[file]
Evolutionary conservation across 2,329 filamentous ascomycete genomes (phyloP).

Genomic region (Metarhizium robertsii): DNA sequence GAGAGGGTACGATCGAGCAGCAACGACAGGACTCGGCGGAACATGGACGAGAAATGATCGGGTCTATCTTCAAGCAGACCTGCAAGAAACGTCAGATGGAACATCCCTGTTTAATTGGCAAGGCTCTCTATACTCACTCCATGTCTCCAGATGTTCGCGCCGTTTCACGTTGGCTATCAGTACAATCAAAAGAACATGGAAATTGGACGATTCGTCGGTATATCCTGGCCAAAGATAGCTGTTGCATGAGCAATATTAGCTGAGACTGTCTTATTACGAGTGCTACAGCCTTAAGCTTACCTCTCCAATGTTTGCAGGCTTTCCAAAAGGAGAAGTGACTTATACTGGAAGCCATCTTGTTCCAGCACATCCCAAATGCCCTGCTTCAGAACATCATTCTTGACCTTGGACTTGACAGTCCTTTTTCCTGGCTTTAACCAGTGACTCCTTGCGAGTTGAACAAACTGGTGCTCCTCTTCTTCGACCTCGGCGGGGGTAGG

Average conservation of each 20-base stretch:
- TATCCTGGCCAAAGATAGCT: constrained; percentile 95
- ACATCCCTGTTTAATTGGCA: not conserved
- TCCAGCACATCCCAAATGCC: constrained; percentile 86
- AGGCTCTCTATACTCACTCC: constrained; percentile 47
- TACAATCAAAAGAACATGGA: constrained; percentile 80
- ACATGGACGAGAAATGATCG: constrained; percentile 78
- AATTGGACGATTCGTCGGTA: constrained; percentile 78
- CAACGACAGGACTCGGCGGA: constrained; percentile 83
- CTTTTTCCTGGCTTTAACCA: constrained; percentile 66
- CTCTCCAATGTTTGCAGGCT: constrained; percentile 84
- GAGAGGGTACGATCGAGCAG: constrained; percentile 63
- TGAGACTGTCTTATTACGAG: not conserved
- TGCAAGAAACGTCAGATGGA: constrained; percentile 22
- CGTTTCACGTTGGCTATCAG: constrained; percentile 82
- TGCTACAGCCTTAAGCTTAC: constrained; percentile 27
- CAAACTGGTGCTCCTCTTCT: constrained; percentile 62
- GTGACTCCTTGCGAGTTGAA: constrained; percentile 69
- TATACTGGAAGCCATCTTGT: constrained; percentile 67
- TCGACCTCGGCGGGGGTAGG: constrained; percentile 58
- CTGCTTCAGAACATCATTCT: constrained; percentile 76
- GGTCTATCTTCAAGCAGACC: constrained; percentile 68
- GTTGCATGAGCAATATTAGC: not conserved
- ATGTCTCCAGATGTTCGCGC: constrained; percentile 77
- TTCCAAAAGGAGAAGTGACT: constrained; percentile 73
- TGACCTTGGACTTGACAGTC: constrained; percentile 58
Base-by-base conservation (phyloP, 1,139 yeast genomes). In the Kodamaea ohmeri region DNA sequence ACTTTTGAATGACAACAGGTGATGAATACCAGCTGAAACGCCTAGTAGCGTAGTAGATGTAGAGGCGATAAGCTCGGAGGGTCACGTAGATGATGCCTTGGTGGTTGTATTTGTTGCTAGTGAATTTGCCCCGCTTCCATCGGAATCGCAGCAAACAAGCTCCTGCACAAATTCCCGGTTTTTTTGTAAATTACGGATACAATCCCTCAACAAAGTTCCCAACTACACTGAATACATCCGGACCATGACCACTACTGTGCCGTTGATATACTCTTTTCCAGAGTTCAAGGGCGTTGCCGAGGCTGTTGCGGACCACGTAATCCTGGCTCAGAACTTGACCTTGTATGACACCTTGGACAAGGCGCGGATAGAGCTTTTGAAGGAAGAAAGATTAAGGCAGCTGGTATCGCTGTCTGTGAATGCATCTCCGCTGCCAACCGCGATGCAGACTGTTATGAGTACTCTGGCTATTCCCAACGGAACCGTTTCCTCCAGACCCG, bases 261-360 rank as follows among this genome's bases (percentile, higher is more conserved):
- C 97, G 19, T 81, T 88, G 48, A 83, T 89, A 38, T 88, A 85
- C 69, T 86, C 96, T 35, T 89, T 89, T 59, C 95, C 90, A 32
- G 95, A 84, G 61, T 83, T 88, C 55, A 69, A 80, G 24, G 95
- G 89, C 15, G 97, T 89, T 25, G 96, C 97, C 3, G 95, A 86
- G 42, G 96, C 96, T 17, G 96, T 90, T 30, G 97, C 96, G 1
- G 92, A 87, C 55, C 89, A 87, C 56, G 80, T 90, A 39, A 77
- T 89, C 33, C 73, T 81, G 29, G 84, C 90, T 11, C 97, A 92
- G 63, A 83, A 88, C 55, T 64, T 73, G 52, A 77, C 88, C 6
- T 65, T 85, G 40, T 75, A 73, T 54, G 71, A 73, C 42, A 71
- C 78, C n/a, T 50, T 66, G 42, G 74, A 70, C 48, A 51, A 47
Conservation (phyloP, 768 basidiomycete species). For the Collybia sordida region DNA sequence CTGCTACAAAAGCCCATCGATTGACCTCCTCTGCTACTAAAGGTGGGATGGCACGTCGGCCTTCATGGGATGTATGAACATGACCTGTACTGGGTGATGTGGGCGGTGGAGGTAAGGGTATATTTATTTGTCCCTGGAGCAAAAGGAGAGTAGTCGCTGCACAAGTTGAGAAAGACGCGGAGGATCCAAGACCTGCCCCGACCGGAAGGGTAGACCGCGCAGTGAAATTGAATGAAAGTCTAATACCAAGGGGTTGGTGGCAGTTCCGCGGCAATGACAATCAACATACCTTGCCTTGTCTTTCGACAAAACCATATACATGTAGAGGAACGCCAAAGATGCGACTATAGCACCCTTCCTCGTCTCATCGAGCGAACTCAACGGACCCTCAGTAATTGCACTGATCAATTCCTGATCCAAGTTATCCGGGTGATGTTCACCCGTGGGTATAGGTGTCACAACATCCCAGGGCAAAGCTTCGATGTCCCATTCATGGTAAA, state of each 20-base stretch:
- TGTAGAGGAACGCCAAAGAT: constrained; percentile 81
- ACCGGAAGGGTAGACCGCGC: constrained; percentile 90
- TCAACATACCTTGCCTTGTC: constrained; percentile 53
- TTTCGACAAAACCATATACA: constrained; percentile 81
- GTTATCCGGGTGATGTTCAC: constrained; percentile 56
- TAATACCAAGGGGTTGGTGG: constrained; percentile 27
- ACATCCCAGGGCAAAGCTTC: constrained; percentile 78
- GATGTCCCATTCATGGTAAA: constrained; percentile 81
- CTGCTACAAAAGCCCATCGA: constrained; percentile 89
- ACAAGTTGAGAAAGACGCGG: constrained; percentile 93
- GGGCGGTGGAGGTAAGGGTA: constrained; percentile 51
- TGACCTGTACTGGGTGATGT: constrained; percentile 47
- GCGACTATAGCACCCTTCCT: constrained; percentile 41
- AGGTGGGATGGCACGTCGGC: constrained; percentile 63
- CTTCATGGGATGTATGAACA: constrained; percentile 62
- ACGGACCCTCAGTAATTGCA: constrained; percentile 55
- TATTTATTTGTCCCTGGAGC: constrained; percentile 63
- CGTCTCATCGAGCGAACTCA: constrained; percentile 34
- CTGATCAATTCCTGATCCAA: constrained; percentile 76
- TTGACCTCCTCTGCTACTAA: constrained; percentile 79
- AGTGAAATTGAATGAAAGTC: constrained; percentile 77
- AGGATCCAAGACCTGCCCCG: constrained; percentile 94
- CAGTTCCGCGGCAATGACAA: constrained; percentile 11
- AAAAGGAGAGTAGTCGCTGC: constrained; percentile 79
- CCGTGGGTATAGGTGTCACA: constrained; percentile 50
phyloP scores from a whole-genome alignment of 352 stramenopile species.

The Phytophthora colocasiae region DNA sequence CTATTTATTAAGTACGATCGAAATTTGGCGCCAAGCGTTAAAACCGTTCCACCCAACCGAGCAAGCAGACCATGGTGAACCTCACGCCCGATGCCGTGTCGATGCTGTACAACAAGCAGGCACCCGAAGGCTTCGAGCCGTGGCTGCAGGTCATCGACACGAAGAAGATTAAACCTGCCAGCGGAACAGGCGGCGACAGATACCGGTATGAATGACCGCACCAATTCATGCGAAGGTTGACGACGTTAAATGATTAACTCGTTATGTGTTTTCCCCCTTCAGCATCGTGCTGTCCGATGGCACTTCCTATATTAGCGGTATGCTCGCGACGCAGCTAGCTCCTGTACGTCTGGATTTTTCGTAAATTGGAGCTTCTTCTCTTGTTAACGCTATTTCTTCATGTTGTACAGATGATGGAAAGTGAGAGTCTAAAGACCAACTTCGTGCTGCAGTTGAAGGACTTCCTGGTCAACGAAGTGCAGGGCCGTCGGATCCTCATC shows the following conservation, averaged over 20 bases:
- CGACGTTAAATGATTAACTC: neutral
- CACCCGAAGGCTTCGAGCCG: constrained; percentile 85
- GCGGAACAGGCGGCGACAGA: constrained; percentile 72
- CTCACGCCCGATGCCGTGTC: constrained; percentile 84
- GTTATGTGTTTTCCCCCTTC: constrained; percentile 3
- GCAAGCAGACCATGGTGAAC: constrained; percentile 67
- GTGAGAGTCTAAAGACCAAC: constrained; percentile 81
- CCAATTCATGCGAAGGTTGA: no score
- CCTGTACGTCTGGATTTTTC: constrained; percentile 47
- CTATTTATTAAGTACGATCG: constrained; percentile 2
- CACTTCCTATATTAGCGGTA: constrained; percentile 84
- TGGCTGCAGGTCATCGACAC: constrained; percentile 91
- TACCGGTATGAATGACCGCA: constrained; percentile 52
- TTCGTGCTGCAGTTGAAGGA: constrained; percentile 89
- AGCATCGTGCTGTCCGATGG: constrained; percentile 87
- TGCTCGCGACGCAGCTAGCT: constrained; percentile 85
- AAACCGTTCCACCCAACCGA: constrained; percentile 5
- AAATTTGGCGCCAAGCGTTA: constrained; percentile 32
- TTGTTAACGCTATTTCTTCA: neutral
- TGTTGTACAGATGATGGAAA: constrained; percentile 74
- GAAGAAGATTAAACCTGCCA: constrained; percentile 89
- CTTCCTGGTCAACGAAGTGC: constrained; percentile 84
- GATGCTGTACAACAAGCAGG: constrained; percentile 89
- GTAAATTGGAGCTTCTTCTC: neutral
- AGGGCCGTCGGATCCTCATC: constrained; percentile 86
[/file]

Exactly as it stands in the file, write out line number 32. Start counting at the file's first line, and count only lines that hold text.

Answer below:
- G 95, A 84, G 61, T 83, T 88, C 55, A 69, A 80, G 24, G 95